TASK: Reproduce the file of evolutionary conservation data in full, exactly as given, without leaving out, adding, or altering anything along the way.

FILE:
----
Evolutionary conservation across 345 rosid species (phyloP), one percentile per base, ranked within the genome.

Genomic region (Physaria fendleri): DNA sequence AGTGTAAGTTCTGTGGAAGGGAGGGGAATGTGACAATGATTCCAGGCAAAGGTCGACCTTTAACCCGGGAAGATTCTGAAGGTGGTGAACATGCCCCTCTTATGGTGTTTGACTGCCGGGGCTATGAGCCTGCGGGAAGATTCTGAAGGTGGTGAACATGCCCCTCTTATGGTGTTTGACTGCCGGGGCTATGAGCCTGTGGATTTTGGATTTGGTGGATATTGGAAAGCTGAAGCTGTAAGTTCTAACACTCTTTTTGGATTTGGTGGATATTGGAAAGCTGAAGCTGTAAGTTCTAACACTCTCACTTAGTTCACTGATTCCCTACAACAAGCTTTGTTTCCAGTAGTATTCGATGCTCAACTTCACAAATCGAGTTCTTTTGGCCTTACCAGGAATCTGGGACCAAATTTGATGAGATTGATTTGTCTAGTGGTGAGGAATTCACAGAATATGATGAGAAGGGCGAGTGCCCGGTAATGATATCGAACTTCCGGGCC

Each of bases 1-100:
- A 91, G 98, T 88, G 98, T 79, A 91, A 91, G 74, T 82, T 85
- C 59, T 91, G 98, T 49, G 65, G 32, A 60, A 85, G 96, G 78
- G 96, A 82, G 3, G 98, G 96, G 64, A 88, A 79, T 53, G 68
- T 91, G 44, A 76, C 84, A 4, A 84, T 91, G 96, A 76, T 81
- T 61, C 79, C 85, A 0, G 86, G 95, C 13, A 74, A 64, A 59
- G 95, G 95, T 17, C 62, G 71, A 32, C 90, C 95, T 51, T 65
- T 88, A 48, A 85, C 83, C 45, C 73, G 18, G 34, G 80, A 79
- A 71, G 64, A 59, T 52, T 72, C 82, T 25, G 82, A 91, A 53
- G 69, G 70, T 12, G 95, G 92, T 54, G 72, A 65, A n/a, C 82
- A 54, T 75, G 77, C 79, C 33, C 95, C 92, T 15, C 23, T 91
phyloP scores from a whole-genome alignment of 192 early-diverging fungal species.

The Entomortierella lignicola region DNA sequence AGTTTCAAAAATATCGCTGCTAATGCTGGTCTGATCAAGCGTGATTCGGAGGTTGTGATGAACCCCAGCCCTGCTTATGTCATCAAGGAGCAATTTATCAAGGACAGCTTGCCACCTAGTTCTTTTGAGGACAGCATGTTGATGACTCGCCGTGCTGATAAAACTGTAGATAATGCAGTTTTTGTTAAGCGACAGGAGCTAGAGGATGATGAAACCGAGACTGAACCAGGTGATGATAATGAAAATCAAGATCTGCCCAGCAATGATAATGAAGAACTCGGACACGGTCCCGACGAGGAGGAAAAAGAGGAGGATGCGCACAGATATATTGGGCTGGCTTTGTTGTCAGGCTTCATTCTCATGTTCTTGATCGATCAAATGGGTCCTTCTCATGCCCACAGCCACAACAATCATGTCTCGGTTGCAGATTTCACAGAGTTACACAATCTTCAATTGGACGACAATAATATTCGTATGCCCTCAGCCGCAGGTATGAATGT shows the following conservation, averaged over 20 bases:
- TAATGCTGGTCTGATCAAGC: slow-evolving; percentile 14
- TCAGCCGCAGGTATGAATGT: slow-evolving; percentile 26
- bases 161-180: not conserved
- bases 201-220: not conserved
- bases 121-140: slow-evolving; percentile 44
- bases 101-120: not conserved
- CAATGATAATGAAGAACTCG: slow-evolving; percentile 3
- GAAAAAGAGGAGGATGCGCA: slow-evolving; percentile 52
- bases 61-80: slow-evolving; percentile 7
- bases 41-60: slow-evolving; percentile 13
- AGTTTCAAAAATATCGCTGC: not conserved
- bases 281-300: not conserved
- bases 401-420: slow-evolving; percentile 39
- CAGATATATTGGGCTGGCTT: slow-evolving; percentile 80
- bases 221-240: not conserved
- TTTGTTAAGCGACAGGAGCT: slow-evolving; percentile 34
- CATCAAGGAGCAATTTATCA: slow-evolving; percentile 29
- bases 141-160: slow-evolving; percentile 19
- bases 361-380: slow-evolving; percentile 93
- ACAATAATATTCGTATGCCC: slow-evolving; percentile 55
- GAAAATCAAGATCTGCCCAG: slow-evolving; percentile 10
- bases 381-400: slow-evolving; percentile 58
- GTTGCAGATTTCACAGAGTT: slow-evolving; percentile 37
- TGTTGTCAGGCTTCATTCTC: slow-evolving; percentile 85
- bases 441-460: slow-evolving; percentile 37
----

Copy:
Evolutionary conservation across 345 rosid species (phyloP), one percentile per base, ranked within the genome.

Genomic region (Physaria fendleri): DNA sequence AGTGTAAGTTCTGTGGAAGGGAGGGGAATGTGACAATGATTCCAGGCAAAGGTCGACCTTTAACCCGGGAAGATTCTGAAGGTGGTGAACATGCCCCTCTTATGGTGTTTGACTGCCGGGGCTATGAGCCTGCGGGAAGATTCTGAAGGTGGTGAACATGCCCCTCTTATGGTGTTTGACTGCCGGGGCTATGAGCCTGTGGATTTTGGATTTGGTGGATATTGGAAAGCTGAAGCTGTAAGTTCTAACACTCTTTTTGGATTTGGTGGATATTGGAAAGCTGAAGCTGTAAGTTCTAACACTCTCACTTAGTTCACTGATTCCCTACAACAAGCTTTGTTTCCAGTAGTATTCGATGCTCAACTTCACAAATCGAGTTCTTTTGGCCTTACCAGGAATCTGGGACCAAATTTGATGAGATTGATTTGTCTAGTGGTGAGGAATTCACAGAATATGATGAGAAGGGCGAGTGCCCGGTAATGATATCGAACTTCCGGGCC

Each of bases 1-100:
- A 91, G 98, T 88, G 98, T 79, A 91, A 91, G 74, T 82, T 85
- C 59, T 91, G 98, T 49, G 65, G 32, A 60, A 85, G 96, G 78
- G 96, A 82, G 3, G 98, G 96, G 64, A 88, A 79, T 53, G 68
- T 91, G 44, A 76, C 84, A 4, A 84, T 91, G 96, A 76, T 81
- T 61, C 79, C 85, A 0, G 86, G 95, C 13, A 74, A 64, A 59
- G 95, G 95, T 17, C 62, G 71, A 32, C 90, C 95, T 51, T 65
- T 88, A 48, A 85, C 83, C 45, C 73, G 18, G 34, G 80, A 79
- A 71, G 64, A 59, T 52, T 72, C 82, T 25, G 82, A 91, A 53
- G 69, G 70, T 12, G 95, G 92, T 54, G 72, A 65, A n/a, C 82
- A 54, T 75, G 77, C 79, C 33, C 95, C 92, T 15, C 23, T 91
phyloP scores from a whole-genome alignment of 192 early-diverging fungal species.

The Entomortierella lignicola region DNA sequence AGTTTCAAAAATATCGCTGCTAATGCTGGTCTGATCAAGCGTGATTCGGAGGTTGTGATGAACCCCAGCCCTGCTTATGTCATCAAGGAGCAATTTATCAAGGACAGCTTGCCACCTAGTTCTTTTGAGGACAGCATGTTGATGACTCGCCGTGCTGATAAAACTGTAGATAATGCAGTTTTTGTTAAGCGACAGGAGCTAGAGGATGATGAAACCGAGACTGAACCAGGTGATGATAATGAAAATCAAGATCTGCCCAGCAATGATAATGAAGAACTCGGACACGGTCCCGACGAGGAGGAAAAAGAGGAGGATGCGCACAGATATATTGGGCTGGCTTTGTTGTCAGGCTTCATTCTCATGTTCTTGATCGATCAAATGGGTCCTTCTCATGCCCACAGCCACAACAATCATGTCTCGGTTGCAGATTTCACAGAGTTACACAATCTTCAATTGGACGACAATAATATTCGTATGCCCTCAGCCGCAGGTATGAATGT shows the following conservation, averaged over 20 bases:
- TAATGCTGGTCTGATCAAGC: slow-evolving; percentile 14
- TCAGCCGCAGGTATGAATGT: slow-evolving; percentile 26
- bases 161-180: not conserved
- bases 201-220: not conserved
- bases 121-140: slow-evolving; percentile 44
- bases 101-120: not conserved
- CAATGATAATGAAGAACTCG: slow-evolving; percentile 3
- GAAAAAGAGGAGGATGCGCA: slow-evolving; percentile 52
- bases 61-80: slow-evolving; percentile 7
- bases 41-60: slow-evolving; percentile 13
- AGTTTCAAAAATATCGCTGC: not conserved
- bases 281-300: not conserved
- bases 401-420: slow-evolving; percentile 39
- CAGATATATTGGGCTGGCTT: slow-evolving; percentile 80
- bases 221-240: not conserved
- TTTGTTAAGCGACAGGAGCT: slow-evolving; percentile 34
- CATCAAGGAGCAATTTATCA: slow-evolving; percentile 29
- bases 141-160: slow-evolving; percentile 19
- bases 361-380: slow-evolving; percentile 93
- ACAATAATATTCGTATGCCC: slow-evolving; percentile 55
- GAAAATCAAGATCTGCCCAG: slow-evolving; percentile 10
- bases 381-400: slow-evolving; percentile 58
- GTTGCAGATTTCACAGAGTT: slow-evolving; percentile 37
- TGTTGTCAGGCTTCATTCTC: slow-evolving; percentile 85
- bases 441-460: slow-evolving; percentile 37